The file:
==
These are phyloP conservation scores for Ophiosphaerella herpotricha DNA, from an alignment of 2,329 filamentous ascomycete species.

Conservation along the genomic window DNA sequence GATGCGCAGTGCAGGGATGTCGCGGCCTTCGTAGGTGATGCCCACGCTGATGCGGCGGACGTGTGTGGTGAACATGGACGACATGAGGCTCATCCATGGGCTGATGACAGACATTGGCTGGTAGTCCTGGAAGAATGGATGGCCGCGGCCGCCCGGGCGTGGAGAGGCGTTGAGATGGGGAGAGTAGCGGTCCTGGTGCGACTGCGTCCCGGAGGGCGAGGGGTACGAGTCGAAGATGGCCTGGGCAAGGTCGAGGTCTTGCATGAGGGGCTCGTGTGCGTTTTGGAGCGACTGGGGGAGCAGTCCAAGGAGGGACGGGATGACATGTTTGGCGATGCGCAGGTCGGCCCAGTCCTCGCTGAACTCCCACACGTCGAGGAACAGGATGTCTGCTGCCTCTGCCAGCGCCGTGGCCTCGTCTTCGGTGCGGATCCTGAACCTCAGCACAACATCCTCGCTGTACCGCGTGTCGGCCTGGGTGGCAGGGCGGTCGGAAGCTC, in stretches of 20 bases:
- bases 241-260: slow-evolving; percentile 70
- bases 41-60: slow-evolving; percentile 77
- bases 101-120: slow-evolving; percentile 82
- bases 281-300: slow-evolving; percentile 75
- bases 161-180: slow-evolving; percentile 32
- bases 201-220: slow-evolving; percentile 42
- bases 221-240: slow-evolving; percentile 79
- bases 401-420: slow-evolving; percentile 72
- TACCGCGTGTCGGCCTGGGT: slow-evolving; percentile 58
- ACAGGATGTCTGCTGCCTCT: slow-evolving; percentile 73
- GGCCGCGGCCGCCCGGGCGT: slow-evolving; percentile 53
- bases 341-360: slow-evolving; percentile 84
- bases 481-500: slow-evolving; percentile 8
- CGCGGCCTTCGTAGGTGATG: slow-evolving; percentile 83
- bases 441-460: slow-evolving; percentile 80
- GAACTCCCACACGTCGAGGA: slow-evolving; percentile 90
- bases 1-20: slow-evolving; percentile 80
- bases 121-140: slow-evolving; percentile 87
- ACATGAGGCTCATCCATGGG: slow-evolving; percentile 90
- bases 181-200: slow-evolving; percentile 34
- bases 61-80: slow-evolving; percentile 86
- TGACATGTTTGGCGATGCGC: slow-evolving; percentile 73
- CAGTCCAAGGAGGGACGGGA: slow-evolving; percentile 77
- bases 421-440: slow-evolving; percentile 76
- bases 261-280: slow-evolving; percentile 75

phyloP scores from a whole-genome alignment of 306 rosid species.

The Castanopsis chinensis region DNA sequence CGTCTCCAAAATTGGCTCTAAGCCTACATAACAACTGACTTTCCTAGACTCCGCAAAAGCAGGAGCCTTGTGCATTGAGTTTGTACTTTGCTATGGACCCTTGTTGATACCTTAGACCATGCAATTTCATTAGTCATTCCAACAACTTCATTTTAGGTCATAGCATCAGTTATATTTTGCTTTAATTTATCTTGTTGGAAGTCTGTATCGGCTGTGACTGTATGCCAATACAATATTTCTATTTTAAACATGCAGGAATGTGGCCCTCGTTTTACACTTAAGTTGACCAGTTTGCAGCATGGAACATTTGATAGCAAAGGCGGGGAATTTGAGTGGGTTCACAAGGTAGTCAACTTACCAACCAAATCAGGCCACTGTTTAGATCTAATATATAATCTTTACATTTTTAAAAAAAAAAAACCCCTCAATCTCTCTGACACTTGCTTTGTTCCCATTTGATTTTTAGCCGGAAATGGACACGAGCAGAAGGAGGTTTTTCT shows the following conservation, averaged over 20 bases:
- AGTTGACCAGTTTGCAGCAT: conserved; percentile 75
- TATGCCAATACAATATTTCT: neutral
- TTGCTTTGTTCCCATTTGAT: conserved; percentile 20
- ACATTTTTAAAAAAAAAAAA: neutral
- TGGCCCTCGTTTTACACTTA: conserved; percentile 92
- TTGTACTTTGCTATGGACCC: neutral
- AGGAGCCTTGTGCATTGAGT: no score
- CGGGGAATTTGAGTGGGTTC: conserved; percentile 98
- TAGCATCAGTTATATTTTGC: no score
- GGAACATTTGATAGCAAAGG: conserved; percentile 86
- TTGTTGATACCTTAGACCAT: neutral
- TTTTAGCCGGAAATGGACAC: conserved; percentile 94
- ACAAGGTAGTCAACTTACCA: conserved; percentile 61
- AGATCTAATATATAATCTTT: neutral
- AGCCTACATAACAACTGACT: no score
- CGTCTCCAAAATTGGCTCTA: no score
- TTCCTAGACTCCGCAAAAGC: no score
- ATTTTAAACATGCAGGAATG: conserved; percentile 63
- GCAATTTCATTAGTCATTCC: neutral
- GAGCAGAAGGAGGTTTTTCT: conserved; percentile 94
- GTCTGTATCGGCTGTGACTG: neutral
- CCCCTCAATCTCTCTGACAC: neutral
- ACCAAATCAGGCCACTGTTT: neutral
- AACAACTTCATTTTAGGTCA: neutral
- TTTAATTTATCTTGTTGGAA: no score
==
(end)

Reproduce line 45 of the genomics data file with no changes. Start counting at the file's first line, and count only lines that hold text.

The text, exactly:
- CGTCTCCAAAATTGGCTCTA: no score